Last updated on 2017/11/02

Mt. Fuji Winter Climbing

[Note: In case you are planning to climb Mt. Fuji in Winter please read the warning at the bottom of this page.]

Long before coming to Japan I had heard much about Mt. Fuji and like many I had planned to climb to the top one day. So in September last year I decided to go and climbed Mt. Fuji together with my colleague Ikeuchi-san.


On this day I started to really like Mt. Fuji and two weeks later I found myself climbing it again, this time with my colleague Matsumoto-san.


“He who climbs Mount Fuji once is a wise man, he who climbs it twice is a fool”. This saying made me wonder if I had to climb Mt. Fuji a third time to recover from being a fool...? How about something more challenging for the third time, I thought. So in December I made a plan to climb Mt. Fuji during the winter season. I got to know two guys who planned to do the same and in January we headed to Mt. Fuji, with 20 kg of winter clothing and equipment on our backs.

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Under the conditions at that time no vehicles could go up to the fifth station so we walked up from Gotemba Train station all the way to a place close to the fifth station. In deep snow without snowshoes it took us more than 12 hours. We slept in our tents (at -15 degree Celcius) and starting climbing towards the top early morning on the following day.


Unfortunately strong wind started to blow when we reached the eighth station and we had to go back down. The climb up to that point under the wind conditions felt dangerous and together with the previous 12 hour walk and an altitude difference of amost 3000 meters it had been quite strenuous. I felt like I never want to come back to the mountain and do such a thing again. But as soon as my muscles retired I knew I had to give it another try.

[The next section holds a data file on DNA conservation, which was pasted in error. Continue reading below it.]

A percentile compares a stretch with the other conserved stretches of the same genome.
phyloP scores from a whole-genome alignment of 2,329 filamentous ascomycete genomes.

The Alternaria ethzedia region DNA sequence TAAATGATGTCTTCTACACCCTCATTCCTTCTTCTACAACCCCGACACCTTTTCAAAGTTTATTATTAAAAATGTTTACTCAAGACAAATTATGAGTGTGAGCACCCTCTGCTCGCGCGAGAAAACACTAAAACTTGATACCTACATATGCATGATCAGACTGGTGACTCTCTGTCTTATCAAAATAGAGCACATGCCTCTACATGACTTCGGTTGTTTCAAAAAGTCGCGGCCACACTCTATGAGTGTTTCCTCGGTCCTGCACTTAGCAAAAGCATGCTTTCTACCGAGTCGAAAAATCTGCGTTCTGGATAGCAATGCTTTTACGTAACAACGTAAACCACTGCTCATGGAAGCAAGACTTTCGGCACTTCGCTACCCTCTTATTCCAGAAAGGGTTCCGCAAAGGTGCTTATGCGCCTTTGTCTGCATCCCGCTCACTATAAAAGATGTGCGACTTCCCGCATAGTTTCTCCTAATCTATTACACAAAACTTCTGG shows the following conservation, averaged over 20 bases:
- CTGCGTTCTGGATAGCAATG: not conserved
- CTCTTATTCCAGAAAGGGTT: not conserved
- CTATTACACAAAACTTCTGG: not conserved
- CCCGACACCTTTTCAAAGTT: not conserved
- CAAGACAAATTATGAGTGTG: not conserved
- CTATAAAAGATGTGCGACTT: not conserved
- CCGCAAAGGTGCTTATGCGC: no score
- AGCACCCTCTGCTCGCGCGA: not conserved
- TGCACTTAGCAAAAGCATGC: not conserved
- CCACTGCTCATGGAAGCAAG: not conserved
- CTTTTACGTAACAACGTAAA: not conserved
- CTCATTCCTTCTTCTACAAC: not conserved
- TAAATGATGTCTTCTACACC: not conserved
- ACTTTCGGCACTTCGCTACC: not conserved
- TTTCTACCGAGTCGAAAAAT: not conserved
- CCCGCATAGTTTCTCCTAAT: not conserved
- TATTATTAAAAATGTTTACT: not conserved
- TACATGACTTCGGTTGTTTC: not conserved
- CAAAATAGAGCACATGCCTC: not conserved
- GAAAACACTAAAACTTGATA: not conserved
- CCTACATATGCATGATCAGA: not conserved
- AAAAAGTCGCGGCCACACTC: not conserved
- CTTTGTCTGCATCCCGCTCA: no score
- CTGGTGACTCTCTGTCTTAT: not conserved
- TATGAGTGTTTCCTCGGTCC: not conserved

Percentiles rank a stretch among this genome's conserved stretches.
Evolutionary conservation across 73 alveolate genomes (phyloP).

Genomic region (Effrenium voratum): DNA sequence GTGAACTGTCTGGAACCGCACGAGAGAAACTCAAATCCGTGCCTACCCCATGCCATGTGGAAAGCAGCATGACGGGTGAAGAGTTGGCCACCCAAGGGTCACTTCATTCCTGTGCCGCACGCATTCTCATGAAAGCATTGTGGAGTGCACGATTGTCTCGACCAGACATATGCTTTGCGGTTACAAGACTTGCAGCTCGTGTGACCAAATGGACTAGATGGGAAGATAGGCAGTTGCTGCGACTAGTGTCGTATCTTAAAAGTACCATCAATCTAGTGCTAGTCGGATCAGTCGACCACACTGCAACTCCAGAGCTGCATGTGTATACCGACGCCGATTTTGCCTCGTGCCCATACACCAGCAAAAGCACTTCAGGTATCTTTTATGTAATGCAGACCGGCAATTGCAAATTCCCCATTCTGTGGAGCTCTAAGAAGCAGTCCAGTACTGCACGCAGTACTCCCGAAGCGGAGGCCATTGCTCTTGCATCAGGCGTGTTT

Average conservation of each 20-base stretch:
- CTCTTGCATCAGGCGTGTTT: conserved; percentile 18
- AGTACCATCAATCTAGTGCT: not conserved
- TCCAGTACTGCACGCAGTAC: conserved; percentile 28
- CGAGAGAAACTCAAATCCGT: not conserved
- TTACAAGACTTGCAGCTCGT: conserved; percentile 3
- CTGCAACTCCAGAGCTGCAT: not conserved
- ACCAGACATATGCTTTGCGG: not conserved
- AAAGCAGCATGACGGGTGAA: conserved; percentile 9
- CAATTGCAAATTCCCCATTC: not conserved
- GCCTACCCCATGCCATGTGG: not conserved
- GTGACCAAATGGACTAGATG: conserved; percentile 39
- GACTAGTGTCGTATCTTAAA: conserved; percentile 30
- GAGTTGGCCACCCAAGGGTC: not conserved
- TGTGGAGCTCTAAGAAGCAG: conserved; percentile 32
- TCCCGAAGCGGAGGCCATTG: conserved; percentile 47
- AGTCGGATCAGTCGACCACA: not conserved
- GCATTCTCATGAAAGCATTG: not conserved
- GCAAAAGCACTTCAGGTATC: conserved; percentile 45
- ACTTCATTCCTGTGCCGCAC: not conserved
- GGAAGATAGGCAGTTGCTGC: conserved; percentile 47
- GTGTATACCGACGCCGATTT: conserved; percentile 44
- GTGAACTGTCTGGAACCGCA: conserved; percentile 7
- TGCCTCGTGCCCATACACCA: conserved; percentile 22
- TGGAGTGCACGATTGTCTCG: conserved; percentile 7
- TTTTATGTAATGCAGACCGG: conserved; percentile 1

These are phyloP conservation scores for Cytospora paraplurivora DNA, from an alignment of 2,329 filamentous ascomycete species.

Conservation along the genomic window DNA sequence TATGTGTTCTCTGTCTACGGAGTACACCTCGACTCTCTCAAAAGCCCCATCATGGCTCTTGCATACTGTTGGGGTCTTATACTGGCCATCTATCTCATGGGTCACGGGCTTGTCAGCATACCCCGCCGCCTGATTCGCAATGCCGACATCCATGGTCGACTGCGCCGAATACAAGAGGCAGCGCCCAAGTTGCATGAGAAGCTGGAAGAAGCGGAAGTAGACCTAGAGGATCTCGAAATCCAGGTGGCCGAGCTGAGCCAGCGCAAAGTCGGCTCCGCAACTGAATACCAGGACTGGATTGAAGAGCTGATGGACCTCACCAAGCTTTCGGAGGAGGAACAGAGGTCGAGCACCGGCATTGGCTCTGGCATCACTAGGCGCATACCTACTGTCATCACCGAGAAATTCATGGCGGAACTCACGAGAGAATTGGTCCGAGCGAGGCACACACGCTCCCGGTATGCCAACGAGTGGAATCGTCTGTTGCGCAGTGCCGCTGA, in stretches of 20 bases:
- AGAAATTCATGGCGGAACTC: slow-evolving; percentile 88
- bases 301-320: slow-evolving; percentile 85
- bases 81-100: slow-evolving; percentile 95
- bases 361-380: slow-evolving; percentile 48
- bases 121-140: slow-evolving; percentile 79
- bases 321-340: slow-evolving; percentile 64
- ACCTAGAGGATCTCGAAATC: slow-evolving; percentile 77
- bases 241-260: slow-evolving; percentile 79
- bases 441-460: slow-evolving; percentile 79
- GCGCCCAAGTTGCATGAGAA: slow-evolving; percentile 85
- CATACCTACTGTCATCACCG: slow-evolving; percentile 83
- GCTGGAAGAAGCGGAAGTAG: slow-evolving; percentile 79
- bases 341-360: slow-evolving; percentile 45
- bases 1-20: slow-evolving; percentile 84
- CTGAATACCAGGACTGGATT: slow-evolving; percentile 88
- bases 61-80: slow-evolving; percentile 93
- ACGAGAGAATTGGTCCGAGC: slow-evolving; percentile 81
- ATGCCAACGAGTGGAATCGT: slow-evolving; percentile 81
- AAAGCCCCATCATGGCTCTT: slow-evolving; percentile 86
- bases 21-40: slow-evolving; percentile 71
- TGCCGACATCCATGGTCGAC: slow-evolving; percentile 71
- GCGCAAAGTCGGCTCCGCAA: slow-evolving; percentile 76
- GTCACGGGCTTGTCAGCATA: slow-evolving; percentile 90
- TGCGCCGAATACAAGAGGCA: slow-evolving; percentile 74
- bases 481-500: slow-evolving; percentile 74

This time the two didn't come along and since not many people consider to climb Mt. Fuji in the Winter I had to go by myself.


I chosed a trail which better suits winter conditions, the Yoshidaguchi Trail. It is a trail with an impressive history. The ancient Japanese pilgrims used to take it, long before toll roads where built up to the fifth station at 2300 m altitude.


The starting point of the trail is a short distance away from Fujiyoshida train station, at the Kitaguchi Hongu Fuji Sengen Shrine. It was worth to have a look at this shrine and also it put me in the right mood to start hiking up the historic trail.


On the Yoshidaguchi trail it is actually possible to take a car or taxi up until 1400 m, a point called Umagaeshi, if the road conditions allow. But with enough time on the first day of my climbing itinerary I thought, if I climb a mountain I should do it all the way. The first few kilometers of the trail go besides a regular road and are not worth mentioning. But after just an hour walk I entered the actual mountain trail and from here it was a very nice and pleasant hike up to the fifth station.



Along the way there are a few more shrines, mountain huts, some monuments and at many places where the trail provides a great view over the area.


Part of that history can still be seen on the trail in form of old monuments or huts which are falling apart.